County Waterford, Ireland
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Grand Jury Collections
Waterford County was established by the writ of John, King of England and Wales and Lord of Ireland in the thirteenth century.
From the seventeenth century the Grand Jury began to acquire functions beyond the administration of justice and became involved in the provision of roads and bridges and the collection of county cess, the tax levied to pay for these works. A limited franchise was also introduced and elections were carried out for membership of the Grand Jury. Details of the franchise legislation can be found in the collection. (GJ/30)
By the beginning of the nineteenth century they were responsible for a wide range of works and services including roads and bridges, lunatic asylums, county infirmaries and fever hospitals, dispensaries, courthouses and gaols.
The administrative powers and duties of the grand juries were transferred to County Councils and Rural District Councils by the Local Government (Ireland) Act, 1898.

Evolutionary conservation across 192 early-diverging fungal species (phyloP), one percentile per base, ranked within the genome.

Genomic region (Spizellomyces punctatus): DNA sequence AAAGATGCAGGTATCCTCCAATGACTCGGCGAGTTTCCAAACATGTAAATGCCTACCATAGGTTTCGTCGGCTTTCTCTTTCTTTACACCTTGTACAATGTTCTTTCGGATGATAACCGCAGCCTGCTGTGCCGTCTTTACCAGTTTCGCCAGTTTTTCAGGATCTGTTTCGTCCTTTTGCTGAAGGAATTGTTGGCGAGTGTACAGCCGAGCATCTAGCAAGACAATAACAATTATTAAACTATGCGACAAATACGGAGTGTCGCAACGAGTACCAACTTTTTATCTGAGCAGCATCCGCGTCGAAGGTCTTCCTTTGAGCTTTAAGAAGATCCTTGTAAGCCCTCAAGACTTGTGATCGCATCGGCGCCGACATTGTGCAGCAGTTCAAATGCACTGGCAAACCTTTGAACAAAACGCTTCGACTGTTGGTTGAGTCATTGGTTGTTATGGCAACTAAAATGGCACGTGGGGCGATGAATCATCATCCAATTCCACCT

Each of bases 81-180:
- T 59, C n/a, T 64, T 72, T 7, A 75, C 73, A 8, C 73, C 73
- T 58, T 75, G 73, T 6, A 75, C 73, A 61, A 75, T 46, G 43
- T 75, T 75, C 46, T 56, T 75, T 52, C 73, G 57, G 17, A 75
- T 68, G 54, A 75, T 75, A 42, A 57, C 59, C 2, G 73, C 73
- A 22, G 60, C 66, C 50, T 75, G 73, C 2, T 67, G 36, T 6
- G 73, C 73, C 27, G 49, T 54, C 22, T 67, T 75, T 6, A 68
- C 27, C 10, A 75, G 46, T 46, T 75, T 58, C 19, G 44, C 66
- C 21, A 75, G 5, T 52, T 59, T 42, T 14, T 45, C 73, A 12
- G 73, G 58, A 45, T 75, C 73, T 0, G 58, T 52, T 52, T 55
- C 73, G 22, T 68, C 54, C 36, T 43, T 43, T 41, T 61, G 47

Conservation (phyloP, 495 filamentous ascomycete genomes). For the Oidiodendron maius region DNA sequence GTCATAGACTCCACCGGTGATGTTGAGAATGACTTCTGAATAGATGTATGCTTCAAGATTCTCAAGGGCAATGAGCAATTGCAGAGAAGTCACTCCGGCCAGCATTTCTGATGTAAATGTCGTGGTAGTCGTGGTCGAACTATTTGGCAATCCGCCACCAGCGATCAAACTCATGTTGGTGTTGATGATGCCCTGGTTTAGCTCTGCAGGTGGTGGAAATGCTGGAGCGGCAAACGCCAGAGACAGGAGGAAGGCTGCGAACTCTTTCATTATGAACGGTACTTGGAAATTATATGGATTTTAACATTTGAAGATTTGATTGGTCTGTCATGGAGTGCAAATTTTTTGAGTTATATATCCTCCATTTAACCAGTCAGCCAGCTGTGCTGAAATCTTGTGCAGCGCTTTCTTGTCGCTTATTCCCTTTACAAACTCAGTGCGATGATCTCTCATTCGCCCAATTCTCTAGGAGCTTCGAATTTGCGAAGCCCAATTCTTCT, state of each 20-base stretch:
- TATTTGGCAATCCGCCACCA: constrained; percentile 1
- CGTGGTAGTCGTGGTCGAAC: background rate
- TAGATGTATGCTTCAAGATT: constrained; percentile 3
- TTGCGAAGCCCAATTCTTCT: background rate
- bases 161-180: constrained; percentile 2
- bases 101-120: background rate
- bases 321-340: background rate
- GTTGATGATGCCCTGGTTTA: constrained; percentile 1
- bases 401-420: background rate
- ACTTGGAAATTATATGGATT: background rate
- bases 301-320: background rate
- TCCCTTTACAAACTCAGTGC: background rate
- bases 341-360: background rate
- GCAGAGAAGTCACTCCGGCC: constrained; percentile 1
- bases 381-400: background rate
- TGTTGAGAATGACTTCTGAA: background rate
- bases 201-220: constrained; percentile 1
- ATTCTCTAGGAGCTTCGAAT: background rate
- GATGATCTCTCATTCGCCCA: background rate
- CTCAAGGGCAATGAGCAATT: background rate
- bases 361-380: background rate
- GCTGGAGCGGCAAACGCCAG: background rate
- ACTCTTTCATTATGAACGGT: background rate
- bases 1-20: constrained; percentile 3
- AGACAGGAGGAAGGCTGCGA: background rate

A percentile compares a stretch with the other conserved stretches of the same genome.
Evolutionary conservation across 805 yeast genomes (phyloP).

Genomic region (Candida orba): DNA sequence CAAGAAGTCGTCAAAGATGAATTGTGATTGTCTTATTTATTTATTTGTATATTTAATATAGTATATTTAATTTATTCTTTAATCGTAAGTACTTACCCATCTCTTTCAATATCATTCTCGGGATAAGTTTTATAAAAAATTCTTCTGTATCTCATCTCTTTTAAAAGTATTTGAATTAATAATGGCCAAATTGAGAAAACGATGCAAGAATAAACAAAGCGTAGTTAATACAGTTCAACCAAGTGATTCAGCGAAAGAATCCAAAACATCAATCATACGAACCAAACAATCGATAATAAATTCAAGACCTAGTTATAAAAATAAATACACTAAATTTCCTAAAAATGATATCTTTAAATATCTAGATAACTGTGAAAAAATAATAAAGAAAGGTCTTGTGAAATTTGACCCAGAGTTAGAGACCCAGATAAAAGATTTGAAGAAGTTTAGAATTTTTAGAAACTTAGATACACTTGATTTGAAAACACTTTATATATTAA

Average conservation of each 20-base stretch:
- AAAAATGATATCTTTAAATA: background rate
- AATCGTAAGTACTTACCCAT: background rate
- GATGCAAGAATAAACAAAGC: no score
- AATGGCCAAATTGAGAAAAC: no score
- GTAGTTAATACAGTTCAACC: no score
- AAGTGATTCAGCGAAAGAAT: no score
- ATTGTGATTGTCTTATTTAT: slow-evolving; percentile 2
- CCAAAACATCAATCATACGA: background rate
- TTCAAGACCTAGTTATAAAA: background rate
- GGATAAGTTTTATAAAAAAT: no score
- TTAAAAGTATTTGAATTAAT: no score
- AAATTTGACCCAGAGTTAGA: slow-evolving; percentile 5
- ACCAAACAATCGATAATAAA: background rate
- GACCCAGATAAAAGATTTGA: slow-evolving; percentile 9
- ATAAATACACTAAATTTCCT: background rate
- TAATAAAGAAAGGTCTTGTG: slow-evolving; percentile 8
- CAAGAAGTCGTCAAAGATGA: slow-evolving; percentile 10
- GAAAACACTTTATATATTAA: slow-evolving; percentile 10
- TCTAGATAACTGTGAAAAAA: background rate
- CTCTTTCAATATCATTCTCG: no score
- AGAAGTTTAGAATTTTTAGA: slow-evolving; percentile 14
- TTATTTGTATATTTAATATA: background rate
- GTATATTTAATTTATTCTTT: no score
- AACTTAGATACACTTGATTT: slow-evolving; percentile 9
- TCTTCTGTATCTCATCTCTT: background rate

The archives of the grand jury are a valuable resource as they provide evidence of the beginning of the county infrastructure, as we know it today. Many of the roads, bridges and piers still in use today were originally built under the aegis of the grand jury. These records also provide evidence of the building of railway lines in the county, many of which are no longer in use or existence. The accounts of the grand jury (GJ/21-25) also contain a glimpse at the social conditions of the time with entries such as payments made for the maintenance and transport of prisoners.
Similar records can be found among the archives of other County Councils in Ireland.
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Grand Jury Descriptive Lists (word .doc, 55 kbs)
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